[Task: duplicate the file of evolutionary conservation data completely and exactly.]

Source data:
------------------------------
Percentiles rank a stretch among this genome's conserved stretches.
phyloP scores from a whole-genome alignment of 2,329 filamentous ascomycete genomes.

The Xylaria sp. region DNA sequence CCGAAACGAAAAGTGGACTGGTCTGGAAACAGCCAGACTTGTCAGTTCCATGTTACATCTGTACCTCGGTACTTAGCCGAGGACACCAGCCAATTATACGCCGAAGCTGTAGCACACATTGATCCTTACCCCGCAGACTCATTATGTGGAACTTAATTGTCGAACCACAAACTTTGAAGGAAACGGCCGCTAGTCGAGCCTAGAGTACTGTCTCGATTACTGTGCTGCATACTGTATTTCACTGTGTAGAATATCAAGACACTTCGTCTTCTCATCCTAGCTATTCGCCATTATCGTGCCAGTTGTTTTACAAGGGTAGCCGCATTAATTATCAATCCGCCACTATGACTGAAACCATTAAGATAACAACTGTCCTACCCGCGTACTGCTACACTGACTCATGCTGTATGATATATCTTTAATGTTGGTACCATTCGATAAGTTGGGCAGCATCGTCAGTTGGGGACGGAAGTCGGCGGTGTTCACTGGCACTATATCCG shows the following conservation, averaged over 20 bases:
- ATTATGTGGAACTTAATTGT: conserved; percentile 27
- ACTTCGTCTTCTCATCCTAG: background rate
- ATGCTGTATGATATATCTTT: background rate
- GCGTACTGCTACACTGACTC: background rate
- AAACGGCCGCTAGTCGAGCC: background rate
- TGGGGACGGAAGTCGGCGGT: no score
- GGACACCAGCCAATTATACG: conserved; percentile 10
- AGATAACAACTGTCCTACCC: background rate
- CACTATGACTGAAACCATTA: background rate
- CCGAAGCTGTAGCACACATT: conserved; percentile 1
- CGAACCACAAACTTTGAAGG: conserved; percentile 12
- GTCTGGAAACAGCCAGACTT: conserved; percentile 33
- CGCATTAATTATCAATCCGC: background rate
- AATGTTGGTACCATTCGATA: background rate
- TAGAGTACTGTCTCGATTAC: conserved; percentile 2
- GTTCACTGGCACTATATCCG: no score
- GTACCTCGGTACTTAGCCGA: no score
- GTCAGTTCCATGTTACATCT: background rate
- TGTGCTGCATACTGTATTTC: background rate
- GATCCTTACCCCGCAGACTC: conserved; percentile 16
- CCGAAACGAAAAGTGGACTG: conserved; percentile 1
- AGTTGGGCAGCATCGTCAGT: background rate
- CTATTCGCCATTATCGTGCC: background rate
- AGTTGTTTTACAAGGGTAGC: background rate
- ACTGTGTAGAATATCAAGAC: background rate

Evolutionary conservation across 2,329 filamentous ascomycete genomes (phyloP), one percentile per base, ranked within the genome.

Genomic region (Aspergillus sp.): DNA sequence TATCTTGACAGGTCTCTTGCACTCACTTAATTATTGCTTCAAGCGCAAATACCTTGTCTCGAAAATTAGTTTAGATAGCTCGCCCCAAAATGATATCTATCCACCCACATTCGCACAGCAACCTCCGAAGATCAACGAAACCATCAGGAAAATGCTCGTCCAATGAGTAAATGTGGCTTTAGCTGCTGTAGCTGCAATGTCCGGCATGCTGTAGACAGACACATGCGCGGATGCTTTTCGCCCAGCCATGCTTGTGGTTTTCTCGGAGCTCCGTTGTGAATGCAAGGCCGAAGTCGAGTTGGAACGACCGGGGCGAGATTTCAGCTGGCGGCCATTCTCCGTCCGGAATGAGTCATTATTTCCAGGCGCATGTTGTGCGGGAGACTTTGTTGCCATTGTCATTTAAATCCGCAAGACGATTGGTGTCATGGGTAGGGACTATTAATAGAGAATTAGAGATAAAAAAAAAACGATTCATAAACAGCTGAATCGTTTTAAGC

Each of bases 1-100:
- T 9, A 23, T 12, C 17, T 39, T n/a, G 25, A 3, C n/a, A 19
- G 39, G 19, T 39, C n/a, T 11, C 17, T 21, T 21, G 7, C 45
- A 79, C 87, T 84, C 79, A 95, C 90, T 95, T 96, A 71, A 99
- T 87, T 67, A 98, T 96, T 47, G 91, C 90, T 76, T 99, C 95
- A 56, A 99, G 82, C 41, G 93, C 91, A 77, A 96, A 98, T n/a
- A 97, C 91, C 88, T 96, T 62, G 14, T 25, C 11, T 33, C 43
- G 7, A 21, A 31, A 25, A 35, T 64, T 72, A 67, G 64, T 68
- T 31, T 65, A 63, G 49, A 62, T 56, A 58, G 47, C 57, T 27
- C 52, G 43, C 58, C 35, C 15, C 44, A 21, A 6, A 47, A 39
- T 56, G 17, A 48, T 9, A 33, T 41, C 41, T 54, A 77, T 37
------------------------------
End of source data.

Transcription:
Percentiles rank a stretch among this genome's conserved stretches.
phyloP scores from a whole-genome alignment of 2,329 filamentous ascomycete genomes.

The Xylaria sp. region DNA sequence CCGAAACGAAAAGTGGACTGGTCTGGAAACAGCCAGACTTGTCAGTTCCATGTTACATCTGTACCTCGGTACTTAGCCGAGGACACCAGCCAATTATACGCCGAAGCTGTAGCACACATTGATCCTTACCCCGCAGACTCATTATGTGGAACTTAATTGTCGAACCACAAACTTTGAAGGAAACGGCCGCTAGTCGAGCCTAGAGTACTGTCTCGATTACTGTGCTGCATACTGTATTTCACTGTGTAGAATATCAAGACACTTCGTCTTCTCATCCTAGCTATTCGCCATTATCGTGCCAGTTGTTTTACAAGGGTAGCCGCATTAATTATCAATCCGCCACTATGACTGAAACCATTAAGATAACAACTGTCCTACCCGCGTACTGCTACACTGACTCATGCTGTATGATATATCTTTAATGTTGGTACCATTCGATAAGTTGGGCAGCATCGTCAGTTGGGGACGGAAGTCGGCGGTGTTCACTGGCACTATATCCG shows the following conservation, averaged over 20 bases:
- ATTATGTGGAACTTAATTGT: conserved; percentile 27
- ACTTCGTCTTCTCATCCTAG: background rate
- ATGCTGTATGATATATCTTT: background rate
- GCGTACTGCTACACTGACTC: background rate
- AAACGGCCGCTAGTCGAGCC: background rate
- TGGGGACGGAAGTCGGCGGT: no score
- GGACACCAGCCAATTATACG: conserved; percentile 10
- AGATAACAACTGTCCTACCC: background rate
- CACTATGACTGAAACCATTA: background rate
- CCGAAGCTGTAGCACACATT: conserved; percentile 1
- CGAACCACAAACTTTGAAGG: conserved; percentile 12
- GTCTGGAAACAGCCAGACTT: conserved; percentile 33
- CGCATTAATTATCAATCCGC: background rate
- AATGTTGGTACCATTCGATA: background rate
- TAGAGTACTGTCTCGATTAC: conserved; percentile 2
- GTTCACTGGCACTATATCCG: no score
- GTACCTCGGTACTTAGCCGA: no score
- GTCAGTTCCATGTTACATCT: background rate
- TGTGCTGCATACTGTATTTC: background rate
- GATCCTTACCCCGCAGACTC: conserved; percentile 16
- CCGAAACGAAAAGTGGACTG: conserved; percentile 1
- AGTTGGGCAGCATCGTCAGT: background rate
- CTATTCGCCATTATCGTGCC: background rate
- AGTTGTTTTACAAGGGTAGC: background rate
- ACTGTGTAGAATATCAAGAC: background rate

Evolutionary conservation across 2,329 filamentous ascomycete genomes (phyloP), one percentile per base, ranked within the genome.

Genomic region (Aspergillus sp.): DNA sequence TATCTTGACAGGTCTCTTGCACTCACTTAATTATTGCTTCAAGCGCAAATACCTTGTCTCGAAAATTAGTTTAGATAGCTCGCCCCAAAATGATATCTATCCACCCACATTCGCACAGCAACCTCCGAAGATCAACGAAACCATCAGGAAAATGCTCGTCCAATGAGTAAATGTGGCTTTAGCTGCTGTAGCTGCAATGTCCGGCATGCTGTAGACAGACACATGCGCGGATGCTTTTCGCCCAGCCATGCTTGTGGTTTTCTCGGAGCTCCGTTGTGAATGCAAGGCCGAAGTCGAGTTGGAACGACCGGGGCGAGATTTCAGCTGGCGGCCATTCTCCGTCCGGAATGAGTCATTATTTCCAGGCGCATGTTGTGCGGGAGACTTTGTTGCCATTGTCATTTAAATCCGCAAGACGATTGGTGTCATGGGTAGGGACTATTAATAGAGAATTAGAGATAAAAAAAAAACGATTCATAAACAGCTGAATCGTTTTAAGC

Each of bases 1-100:
- T 9, A 23, T 12, C 17, T 39, T n/a, G 25, A 3, C n/a, A 19
- G 39, G 19, T 39, C n/a, T 11, C 17, T 21, T 21, G 7, C 45
- A 79, C 87, T 84, C 79, A 95, C 90, T 95, T 96, A 71, A 99
- T 87, T 67, A 98, T 96, T 47, G 91, C 90, T 76, T 99, C 95
- A 56, A 99, G 82, C 41, G 93, C 91, A 77, A 96, A 98, T n/a
- A 97, C 91, C 88, T 96, T 62, G 14, T 25, C 11, T 33, C 43
- G 7, A 21, A 31, A 25, A 35, T 64, T 72, A 67, G 64, T 68
- T 31, T 65, A 63, G 49, A 62, T 56, A 58, G 47, C 57, T 27
- C 52, G 43, C 58, C 35, C 15, C 44, A 21, A 6, A 47, A 39
- T 56, G 17, A 48, T 9, A 33, T 41, C 41, T 54, A 77, T 37